Definitions

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Etymologies

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Examples

  • I've got photochromic lenses already, but I'm pretty sure that's not what you meant by shades ... although top hat + wolfshead cane + mirrored lenses does sound pretty badass

    Torture, a present of Goth Girls, wings and corsets and a weekend challenge to YOU

  • He would be a wolfshead, disowned and disregarded.

    The Hawk Eternal

  • Line your battlements and watch while Gnaeus Pompeius Magnus teaches this renegade wolfshead who calls himself a Roman what being a true Roman is!

    Fortune's Favorites

  • Political differences were forgotten, mere factions dissolved; ultra-conservatives lined up shoulder to shoulder with the most progressive Marians, all with their faces set obdurately against the wolfshead in the Forum Romanum.

    The First Man in Rome

  • What if anything caused that wolfshead Saturninus to act the way he does is immaterial.

    The First Man in Rome

  • Bestia doesn’t matter, everyone knows him for a wolfshead.

    The Grass Crown

  • "Gaius Marius," said Marcus Aemilius Scaurus in the House when the lex Manila had been passed, empowering the consuls of the day to call for volunteers among the capite censi, "is a ravening, slavering wolfshead, running amok!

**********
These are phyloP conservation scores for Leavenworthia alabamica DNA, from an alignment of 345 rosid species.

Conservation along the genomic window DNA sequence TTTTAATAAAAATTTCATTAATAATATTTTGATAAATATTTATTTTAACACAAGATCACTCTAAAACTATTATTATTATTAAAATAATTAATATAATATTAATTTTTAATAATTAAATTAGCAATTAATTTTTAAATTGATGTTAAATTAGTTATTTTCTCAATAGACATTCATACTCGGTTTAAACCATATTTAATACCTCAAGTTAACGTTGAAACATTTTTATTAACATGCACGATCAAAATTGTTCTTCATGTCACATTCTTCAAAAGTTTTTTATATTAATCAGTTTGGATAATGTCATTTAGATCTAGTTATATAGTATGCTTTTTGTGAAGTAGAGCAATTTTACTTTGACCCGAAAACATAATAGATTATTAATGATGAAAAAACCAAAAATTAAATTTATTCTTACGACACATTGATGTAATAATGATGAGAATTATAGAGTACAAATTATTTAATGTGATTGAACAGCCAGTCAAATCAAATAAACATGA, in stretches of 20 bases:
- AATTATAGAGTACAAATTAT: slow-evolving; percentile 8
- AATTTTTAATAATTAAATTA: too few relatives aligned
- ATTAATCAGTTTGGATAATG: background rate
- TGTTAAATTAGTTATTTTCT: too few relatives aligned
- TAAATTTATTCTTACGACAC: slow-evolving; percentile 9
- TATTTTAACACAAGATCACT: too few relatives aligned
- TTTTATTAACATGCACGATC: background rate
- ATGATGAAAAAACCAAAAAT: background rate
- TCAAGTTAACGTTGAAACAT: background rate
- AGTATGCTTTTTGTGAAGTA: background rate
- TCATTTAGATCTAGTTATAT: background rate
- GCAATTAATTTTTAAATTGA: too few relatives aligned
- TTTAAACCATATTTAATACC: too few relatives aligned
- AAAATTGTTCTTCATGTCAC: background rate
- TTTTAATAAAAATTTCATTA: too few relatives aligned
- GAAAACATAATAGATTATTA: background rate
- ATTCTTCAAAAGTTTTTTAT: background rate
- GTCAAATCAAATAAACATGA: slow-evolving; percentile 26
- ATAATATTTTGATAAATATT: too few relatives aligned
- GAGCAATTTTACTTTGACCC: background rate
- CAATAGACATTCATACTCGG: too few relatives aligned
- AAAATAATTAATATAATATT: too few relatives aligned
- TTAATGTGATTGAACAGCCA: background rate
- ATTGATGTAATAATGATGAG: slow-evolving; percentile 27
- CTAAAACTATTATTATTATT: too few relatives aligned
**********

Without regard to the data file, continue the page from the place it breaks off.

The First Man in Rome

  • "So you’re going to yield the center of the stage to a posturing wolfshead like Saturninus?

    The First Man in Rome

Comments

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  • (noun) - (1) An outlaw, meaning a person who might be killed with impugnity, like a wolf. --Thomas Tayler's Law Glossary, 1856 (2) In Old English Law, a cry for the pursuit of an outlaw as one to be hunted down like a wolf; an outlaw. Originally found in the phrase "to cry wolf's head." --Sir James Murray's New English Dictionary, 1928

    April 22, 2018

  • I watched that version. I remember thinking Herne the hunter was just awesome, but I couldn't understand why a hunter would dress up as a deer.

    Robin Hood stories (in heaven knows what edition) are one of the earliest things I remember being read before bed as a kid.

    January 6, 2011

  • Ah--there it is, with a hyphen: wolf's-head.

    January 6, 2011

  • So I think there was a BBC version of Robin Hood in the 1980's where Herne the Hunter was Robin's mentor... and Robin got called wolfshead every so often. I always assumed it meant something like rascal or scoundrel.

    January 6, 2011